• NACL stands for Network Access Control Lists.
  • It is a security layer for your VPC that controls the traffic in and out of one or more subnets.
  • It is an optional layer for your VPC.
  • You can set up a Network ACL similar to the security group that adds an additional layer of security to your VPC.

Some important related to Network ACL:

  • Your custom VPC automatically comes with the default Network ACL which includes all inbound and outbound ipv4 traffic.
  • You can also create a custom network ACL and associates with a subnet. By default, a custom Network ACL denies all the inbound and outbound ipv4 traffic until you add rules.
  • If you do not explicitly create Network ACL, then the default Network ACL automatically associated with the subnet.
  • You can associate multiple subnets with a Network ACL. However, a subnet can be associated with the single Network ACL at a time.
  • Network ACL is associated with both inbound and outbound rules that can either deny or allow the rules.
  • A Network ACL contains numbered lists of rules that are evaluated in order, starting from the lowest numbered rule, to determine whether the traffic goes in or out of the subnet associated with the Network ACL. The highest numbered rule can be 32766. It is recommended to create new rules with increments (For example, increments of 10 or 100) so that you can easily add new rules where you need later on.

Network ACL Components

The following are the components of a Network ACL:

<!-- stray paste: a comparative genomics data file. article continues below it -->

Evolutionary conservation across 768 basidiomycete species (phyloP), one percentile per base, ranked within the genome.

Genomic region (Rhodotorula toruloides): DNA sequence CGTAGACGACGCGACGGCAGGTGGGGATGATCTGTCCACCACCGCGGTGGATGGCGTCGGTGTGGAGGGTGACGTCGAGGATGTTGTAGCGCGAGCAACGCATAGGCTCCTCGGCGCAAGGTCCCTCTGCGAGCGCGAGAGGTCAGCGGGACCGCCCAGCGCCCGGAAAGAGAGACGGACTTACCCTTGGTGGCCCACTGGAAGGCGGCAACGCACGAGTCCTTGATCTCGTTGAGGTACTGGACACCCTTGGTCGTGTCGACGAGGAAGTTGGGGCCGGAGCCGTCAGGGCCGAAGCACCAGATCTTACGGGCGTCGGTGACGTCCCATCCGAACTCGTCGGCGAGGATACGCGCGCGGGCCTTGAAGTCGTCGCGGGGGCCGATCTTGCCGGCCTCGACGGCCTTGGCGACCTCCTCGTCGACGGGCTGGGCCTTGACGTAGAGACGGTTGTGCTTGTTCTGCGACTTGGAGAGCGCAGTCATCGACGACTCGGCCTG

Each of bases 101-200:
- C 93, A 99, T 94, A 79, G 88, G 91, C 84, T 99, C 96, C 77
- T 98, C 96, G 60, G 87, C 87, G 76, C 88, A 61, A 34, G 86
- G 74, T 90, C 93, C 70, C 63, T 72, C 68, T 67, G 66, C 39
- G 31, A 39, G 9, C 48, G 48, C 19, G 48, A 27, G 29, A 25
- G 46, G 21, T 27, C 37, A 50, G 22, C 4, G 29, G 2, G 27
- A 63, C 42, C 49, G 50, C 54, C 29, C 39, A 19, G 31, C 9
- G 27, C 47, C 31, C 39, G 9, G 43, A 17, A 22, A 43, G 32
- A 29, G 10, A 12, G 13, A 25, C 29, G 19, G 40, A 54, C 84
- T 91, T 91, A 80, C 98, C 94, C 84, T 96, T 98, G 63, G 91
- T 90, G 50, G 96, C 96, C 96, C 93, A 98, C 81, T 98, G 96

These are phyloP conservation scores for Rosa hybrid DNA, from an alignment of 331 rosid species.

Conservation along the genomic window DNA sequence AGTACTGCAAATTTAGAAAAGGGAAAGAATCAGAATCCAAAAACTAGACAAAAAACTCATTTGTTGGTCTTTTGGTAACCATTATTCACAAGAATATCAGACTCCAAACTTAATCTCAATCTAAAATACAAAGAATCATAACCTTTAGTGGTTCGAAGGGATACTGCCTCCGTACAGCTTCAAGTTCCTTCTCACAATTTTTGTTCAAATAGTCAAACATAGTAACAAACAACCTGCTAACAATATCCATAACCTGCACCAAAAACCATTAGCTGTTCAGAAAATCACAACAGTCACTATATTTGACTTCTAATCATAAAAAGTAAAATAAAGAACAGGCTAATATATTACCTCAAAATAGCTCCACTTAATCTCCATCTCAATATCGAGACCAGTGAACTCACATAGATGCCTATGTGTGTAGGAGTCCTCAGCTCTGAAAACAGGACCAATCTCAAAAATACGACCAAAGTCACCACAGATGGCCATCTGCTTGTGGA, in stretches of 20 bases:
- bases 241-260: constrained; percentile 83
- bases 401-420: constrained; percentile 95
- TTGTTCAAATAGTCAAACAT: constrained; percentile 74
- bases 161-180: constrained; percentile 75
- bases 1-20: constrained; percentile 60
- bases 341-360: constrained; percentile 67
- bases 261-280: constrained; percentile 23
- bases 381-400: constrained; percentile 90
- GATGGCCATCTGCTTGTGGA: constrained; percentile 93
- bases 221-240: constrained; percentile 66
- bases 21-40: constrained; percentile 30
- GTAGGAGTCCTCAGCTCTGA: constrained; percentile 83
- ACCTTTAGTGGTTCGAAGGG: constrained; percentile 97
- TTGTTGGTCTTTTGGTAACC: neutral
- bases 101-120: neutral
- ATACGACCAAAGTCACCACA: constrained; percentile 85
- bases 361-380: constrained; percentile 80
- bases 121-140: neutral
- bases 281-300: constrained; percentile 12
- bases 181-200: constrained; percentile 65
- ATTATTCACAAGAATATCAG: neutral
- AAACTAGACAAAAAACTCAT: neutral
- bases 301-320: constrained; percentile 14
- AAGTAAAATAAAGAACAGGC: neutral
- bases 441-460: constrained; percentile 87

• Rule number: Rule number is a number associated with every rule. Rules are evaluated starting with the lowest-numbered rule. As soon as the rule matches traffic, the rule is applied regardless of whether the highest-numbered rule contradicts to it.
  • Protocol: You can specify any protocol that has a standard protocol number. For example, Http, Https, ICMP, SSH, etc.
  • Inbound rules: It specifies the source of the traffic and the destination port.
  • Outbound rules: It specifies the destination traffic and destination port.
  • NACL

Types of Network ACL

There are two types of Network ACL:

  • Custom Network ACL
  • Default Network ACL

Default Network ACL

The default Network ACL allows all the traffic to flow in or out of the subnet which is associated with it. Each Network ACL also includes a rule whose rule number is asterisk which determines if traffic does not match any of the numbered rules, then it is denied. This rule cannot be modified or removed.

Rule #TypeProtocolPort rangeSourceAllow/Deny
100All TrafficALLALL0.0.0.0/0Allow
101All TrafficALLALL::/0Allow
*All TrafficALLALL0.0.0.0/0Deny
*All TrafficALLALL::/0Deny

The above table is a default Network ACL table which is associated with a subnet. Rule number 100 says that all IPv4 traffic is allowed. Rule number 101 says that all IPv6 traffic is allowed. The rule number ‘*’ says that all the traffiic is denied

Custom Network ACL

Custom Network ACL is a user-defined Network ACL, and by default, it denies all the inbound and outboud traffic until you add rules.

Rule #TypeProtocolPort rangeSourceAllow/Deny
*All TrafficALLALL0.0.0.0/0Deny
*All TrafficALLALL::/0Deny

The above table is a default table of Network ACL that denies all the traffic. You need to add the rule yourself to allow or deny the traffic.

Creating a Network ACL

  • Sign in to the AWS Management Console.
  • Move to the VPC service under the Networking and Content Delivery.


  • Click on the Your VPCs appearing on the left side of the console.


  • In the previous topics, we have already created a custom VPC, and its name is tutoraspirevpc.
  • Click on the Network ACLs appearing on the left side of the console.


  • Click on the create Network ACL.


  • Fill the following details to create a Network ACL.


  • The below screen shows that Network_ACL has been created.


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